Wednesday, February 2, 2022

REPORT: Supreme Court Declines to Intervene in Texas Abortion Law Case for 2nd Time; Abortion Ban Remains in Place Pending Further Litigation

Source: The Epoch Times

Published: January 20, 2022

By: Mimi Nguyen Ly

The U.S. Supreme Court has, for a second time, declined to intervene in a lawsuit challenging a Texas abortion ban.

In a 6–3 ruling on Thursday (pdf), the court declined abortion providers’ request to intervene in the case challenging the state’s abortion ban, known as the Texas Heartbeat Act or Senate Bill 8 (S.B. 8).

The law went into effect in September 2021, banning abortions after a heartbeat is detected—usually at around six weeks gestation—unless a medical emergency exists. There is no exception for a pregnancy due to incest or rape.

On Sept. 1, 2021, when the law went into effect, the Supreme Court on the same day denied an effort to block the measure, in a 5–4 ruling.


Whole Woman’s Health, which operates four Texas abortion clinics as well as other clinics in five other states, had sued to overturn the law.

The abortion provider argued the law violates the 1973 Roe v. Wade and the 1992 Planned Parenthood v. Casey decisions. Roe v. Wade prohibited states from banning abortions prior to when the fetus is deemed “viable”—deemed at around 24 weeks of pregnancy. Planned Parenthood v. Casey reaffirmed the Roe ruling and prohibited laws that place an “undue burden” on a woman’s ability to obtain an abortion.

Whole Woman’s Health also challenged the unique enforcement mechanism of the Texas abortion ban. Under the measure, state officials have no role in enforcing it, but private citizens (except for an individual who impregnated a woman through incest or rape) can file lawsuits against anyone who allegedly “aids and abets” in an abortion that violates the law.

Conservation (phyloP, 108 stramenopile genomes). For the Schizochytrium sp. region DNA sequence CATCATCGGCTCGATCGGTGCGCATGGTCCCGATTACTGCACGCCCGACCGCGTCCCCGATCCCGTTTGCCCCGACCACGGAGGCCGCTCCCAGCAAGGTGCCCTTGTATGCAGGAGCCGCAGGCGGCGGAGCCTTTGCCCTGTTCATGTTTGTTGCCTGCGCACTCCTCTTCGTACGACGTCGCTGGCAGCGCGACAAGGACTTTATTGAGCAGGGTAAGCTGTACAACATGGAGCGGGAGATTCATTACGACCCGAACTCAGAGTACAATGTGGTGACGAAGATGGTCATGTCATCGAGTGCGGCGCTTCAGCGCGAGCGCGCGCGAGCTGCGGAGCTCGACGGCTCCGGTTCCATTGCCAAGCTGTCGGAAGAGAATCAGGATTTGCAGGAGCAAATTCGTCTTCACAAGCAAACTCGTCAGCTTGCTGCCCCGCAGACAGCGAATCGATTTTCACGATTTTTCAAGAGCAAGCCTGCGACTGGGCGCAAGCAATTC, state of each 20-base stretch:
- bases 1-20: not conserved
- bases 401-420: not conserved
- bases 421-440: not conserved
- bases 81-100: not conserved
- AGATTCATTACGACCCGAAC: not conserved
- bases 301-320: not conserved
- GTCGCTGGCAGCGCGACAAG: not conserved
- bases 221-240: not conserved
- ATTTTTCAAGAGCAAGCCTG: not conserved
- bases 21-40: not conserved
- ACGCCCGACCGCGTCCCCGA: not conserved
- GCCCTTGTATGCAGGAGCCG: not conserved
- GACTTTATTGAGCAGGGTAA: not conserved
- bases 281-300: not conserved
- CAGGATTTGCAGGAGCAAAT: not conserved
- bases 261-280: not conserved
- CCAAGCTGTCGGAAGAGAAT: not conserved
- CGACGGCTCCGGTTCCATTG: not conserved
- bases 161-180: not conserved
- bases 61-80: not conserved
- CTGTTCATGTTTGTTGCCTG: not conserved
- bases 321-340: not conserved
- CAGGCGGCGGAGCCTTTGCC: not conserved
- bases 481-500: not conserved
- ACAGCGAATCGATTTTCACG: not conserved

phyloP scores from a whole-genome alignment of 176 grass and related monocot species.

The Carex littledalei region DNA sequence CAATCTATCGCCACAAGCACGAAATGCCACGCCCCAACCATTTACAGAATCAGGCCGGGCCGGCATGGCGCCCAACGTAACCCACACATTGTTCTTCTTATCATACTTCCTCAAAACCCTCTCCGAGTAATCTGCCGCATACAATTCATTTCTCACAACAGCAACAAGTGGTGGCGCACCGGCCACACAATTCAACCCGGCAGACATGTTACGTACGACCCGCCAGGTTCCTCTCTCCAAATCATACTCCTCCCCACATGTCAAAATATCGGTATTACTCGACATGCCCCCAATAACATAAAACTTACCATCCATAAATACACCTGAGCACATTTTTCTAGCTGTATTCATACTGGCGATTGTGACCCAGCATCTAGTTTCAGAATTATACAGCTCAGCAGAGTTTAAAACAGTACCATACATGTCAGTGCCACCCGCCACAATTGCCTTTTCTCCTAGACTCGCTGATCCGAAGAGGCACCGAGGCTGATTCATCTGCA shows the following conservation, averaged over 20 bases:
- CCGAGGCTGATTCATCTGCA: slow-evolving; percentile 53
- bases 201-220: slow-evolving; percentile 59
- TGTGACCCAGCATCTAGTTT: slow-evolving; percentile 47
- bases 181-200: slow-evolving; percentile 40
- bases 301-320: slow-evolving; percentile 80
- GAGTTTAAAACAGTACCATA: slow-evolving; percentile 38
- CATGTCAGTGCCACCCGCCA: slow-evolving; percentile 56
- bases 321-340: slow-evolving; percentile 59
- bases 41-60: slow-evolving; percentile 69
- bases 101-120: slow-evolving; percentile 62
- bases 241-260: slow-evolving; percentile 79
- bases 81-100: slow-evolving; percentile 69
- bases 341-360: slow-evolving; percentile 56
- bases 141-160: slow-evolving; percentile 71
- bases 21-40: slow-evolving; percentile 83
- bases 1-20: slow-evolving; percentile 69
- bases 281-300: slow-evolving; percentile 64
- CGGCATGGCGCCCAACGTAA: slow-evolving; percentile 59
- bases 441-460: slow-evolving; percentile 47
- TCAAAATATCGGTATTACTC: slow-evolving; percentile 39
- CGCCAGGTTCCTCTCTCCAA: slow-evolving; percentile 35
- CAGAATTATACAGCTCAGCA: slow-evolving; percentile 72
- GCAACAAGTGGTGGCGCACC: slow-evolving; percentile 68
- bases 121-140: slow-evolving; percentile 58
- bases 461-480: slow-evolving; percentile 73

Because no state officials are involved in enforcing the law, abortion providers have found it difficult to bring legal challenges against particular individuals.

The Supreme Court heard oral arguments in the case on Nov. 1, 2021. The court refused to stay the law and threw out most of the arguments against the law, but allowed a narrow challenge to proceed, ruling that certain state licensing officials might have indirect authority to enforce S.B. 8, and so the lawsuit may only proceed against them.


Supreme Court Justice Neil Gorsuch on Dec. 16 sent the challenge back to the U.S. Court of Appeals for the 5th Circuit, which sent the case to the Texas Supreme Court on Monday, at the request of Texas officials. In a 2–1 vote, the 5th Circuit court panel asked the Texas Supreme Court to interpret S.B. 8 and determine whether state licensing officials are appropriate defendants under state law.

The move effectively allows the abortion ban to remain in place amid ongoing litigation. After a decision by the Texas Supreme Court, the case would then return to the 5th Circuit. Currently, there is no timetable for when the Texas Supreme Court will take up the case.

Abortion providers, in their latest request to the U.S. Supreme Court, argued that the 5th Circuit appeals court should have sent the case to a federal district court in Austin, where a judge had previously blocked the law for a few days. The abortion providers asked the Justices to intervene and reroute the case to avoid undue delay.

The majority denied the request in the Thursday order, which was issued without comment. Three of the nine Justices dissented—Sonia Sotomayor, Stephen Breyer, and Elena Kagan.

“Instead of stopping a Fifth Circuit panel from indulging Texas’ newest delay tactics, the Court allows the State yet again to extend the deprivation of the federal constitutional rights of its citizens through procedural manipulation,” Sotomayor wrote in her dissent.

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